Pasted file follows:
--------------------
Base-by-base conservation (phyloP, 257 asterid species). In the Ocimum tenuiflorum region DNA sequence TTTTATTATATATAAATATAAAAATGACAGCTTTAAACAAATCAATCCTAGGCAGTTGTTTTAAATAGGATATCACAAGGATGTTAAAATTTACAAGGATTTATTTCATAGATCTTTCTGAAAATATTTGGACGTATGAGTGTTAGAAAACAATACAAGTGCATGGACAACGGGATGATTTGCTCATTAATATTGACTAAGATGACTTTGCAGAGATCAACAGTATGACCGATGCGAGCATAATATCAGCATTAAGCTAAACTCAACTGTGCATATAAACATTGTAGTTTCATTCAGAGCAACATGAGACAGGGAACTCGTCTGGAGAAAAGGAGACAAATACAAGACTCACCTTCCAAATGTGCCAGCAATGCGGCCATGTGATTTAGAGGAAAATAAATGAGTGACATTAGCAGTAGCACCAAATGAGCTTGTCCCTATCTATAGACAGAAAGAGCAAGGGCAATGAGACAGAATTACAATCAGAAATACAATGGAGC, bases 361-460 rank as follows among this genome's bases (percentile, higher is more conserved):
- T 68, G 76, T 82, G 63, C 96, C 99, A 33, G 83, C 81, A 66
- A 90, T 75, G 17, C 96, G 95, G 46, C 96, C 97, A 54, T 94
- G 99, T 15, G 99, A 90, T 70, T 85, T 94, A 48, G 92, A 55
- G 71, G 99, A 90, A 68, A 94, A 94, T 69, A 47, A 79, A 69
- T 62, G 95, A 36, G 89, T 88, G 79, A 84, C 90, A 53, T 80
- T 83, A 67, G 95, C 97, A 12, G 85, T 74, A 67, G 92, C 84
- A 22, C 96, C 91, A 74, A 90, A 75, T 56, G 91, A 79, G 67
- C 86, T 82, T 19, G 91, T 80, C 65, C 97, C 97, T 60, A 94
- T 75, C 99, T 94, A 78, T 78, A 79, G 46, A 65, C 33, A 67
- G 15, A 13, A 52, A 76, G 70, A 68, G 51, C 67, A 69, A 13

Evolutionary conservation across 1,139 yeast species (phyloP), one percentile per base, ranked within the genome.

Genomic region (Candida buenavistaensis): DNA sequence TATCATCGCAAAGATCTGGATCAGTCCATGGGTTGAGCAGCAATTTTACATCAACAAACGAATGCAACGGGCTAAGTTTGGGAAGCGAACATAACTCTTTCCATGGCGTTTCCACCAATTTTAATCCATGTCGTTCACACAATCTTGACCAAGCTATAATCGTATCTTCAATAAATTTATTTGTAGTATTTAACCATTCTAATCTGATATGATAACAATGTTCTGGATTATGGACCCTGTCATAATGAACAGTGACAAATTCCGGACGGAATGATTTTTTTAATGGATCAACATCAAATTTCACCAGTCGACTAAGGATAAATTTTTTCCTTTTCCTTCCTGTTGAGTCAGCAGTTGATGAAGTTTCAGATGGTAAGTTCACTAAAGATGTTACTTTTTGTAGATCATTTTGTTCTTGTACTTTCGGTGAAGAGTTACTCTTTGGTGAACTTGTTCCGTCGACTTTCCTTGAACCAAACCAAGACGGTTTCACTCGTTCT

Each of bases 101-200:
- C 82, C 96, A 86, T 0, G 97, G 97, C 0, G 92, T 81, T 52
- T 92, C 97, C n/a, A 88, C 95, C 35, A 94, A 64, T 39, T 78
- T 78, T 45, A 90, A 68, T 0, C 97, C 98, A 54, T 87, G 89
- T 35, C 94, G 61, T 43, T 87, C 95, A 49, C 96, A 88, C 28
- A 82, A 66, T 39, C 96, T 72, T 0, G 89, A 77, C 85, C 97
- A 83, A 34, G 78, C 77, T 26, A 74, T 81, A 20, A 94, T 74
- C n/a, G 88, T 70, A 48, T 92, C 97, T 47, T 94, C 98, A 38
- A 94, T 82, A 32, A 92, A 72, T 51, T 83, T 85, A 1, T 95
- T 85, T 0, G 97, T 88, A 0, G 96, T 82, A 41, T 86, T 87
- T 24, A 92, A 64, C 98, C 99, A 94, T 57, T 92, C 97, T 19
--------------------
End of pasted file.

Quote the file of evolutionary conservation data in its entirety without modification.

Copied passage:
Base-by-base conservation (phyloP, 257 asterid species). In the Ocimum tenuiflorum region DNA sequence TTTTATTATATATAAATATAAAAATGACAGCTTTAAACAAATCAATCCTAGGCAGTTGTTTTAAATAGGATATCACAAGGATGTTAAAATTTACAAGGATTTATTTCATAGATCTTTCTGAAAATATTTGGACGTATGAGTGTTAGAAAACAATACAAGTGCATGGACAACGGGATGATTTGCTCATTAATATTGACTAAGATGACTTTGCAGAGATCAACAGTATGACCGATGCGAGCATAATATCAGCATTAAGCTAAACTCAACTGTGCATATAAACATTGTAGTTTCATTCAGAGCAACATGAGACAGGGAACTCGTCTGGAGAAAAGGAGACAAATACAAGACTCACCTTCCAAATGTGCCAGCAATGCGGCCATGTGATTTAGAGGAAAATAAATGAGTGACATTAGCAGTAGCACCAAATGAGCTTGTCCCTATCTATAGACAGAAAGAGCAAGGGCAATGAGACAGAATTACAATCAGAAATACAATGGAGC, bases 361-460 rank as follows among this genome's bases (percentile, higher is more conserved):
- T 68, G 76, T 82, G 63, C 96, C 99, A 33, G 83, C 81, A 66
- A 90, T 75, G 17, C 96, G 95, G 46, C 96, C 97, A 54, T 94
- G 99, T 15, G 99, A 90, T 70, T 85, T 94, A 48, G 92, A 55
- G 71, G 99, A 90, A 68, A 94, A 94, T 69, A 47, A 79, A 69
- T 62, G 95, A 36, G 89, T 88, G 79, A 84, C 90, A 53, T 80
- T 83, A 67, G 95, C 97, A 12, G 85, T 74, A 67, G 92, C 84
- A 22, C 96, C 91, A 74, A 90, A 75, T 56, G 91, A 79, G 67
- C 86, T 82, T 19, G 91, T 80, C 65, C 97, C 97, T 60, A 94
- T 75, C 99, T 94, A 78, T 78, A 79, G 46, A 65, C 33, A 67
- G 15, A 13, A 52, A 76, G 70, A 68, G 51, C 67, A 69, A 13

Evolutionary conservation across 1,139 yeast species (phyloP), one percentile per base, ranked within the genome.

Genomic region (Candida buenavistaensis): DNA sequence TATCATCGCAAAGATCTGGATCAGTCCATGGGTTGAGCAGCAATTTTACATCAACAAACGAATGCAACGGGCTAAGTTTGGGAAGCGAACATAACTCTTTCCATGGCGTTTCCACCAATTTTAATCCATGTCGTTCACACAATCTTGACCAAGCTATAATCGTATCTTCAATAAATTTATTTGTAGTATTTAACCATTCTAATCTGATATGATAACAATGTTCTGGATTATGGACCCTGTCATAATGAACAGTGACAAATTCCGGACGGAATGATTTTTTTAATGGATCAACATCAAATTTCACCAGTCGACTAAGGATAAATTTTTTCCTTTTCCTTCCTGTTGAGTCAGCAGTTGATGAAGTTTCAGATGGTAAGTTCACTAAAGATGTTACTTTTTGTAGATCATTTTGTTCTTGTACTTTCGGTGAAGAGTTACTCTTTGGTGAACTTGTTCCGTCGACTTTCCTTGAACCAAACCAAGACGGTTTCACTCGTTCT

Each of bases 101-200:
- C 82, C 96, A 86, T 0, G 97, G 97, C 0, G 92, T 81, T 52
- T 92, C 97, C n/a, A 88, C 95, C 35, A 94, A 64, T 39, T 78
- T 78, T 45, A 90, A 68, T 0, C 97, C 98, A 54, T 87, G 89
- T 35, C 94, G 61, T 43, T 87, C 95, A 49, C 96, A 88, C 28
- A 82, A 66, T 39, C 96, T 72, T 0, G 89, A 77, C 85, C 97
- A 83, A 34, G 78, C 77, T 26, A 74, T 81, A 20, A 94, T 74
- C n/a, G 88, T 70, A 48, T 92, C 97, T 47, T 94, C 98, A 38
- A 94, T 82, A 32, A 92, A 72, T 51, T 83, T 85, A 1, T 95
- T 85, T 0, G 97, T 88, A 0, G 96, T 82, A 41, T 86, T 87
- T 24, A 92, A 64, C 98, C 99, A 94, T 57, T 92, C 97, T 19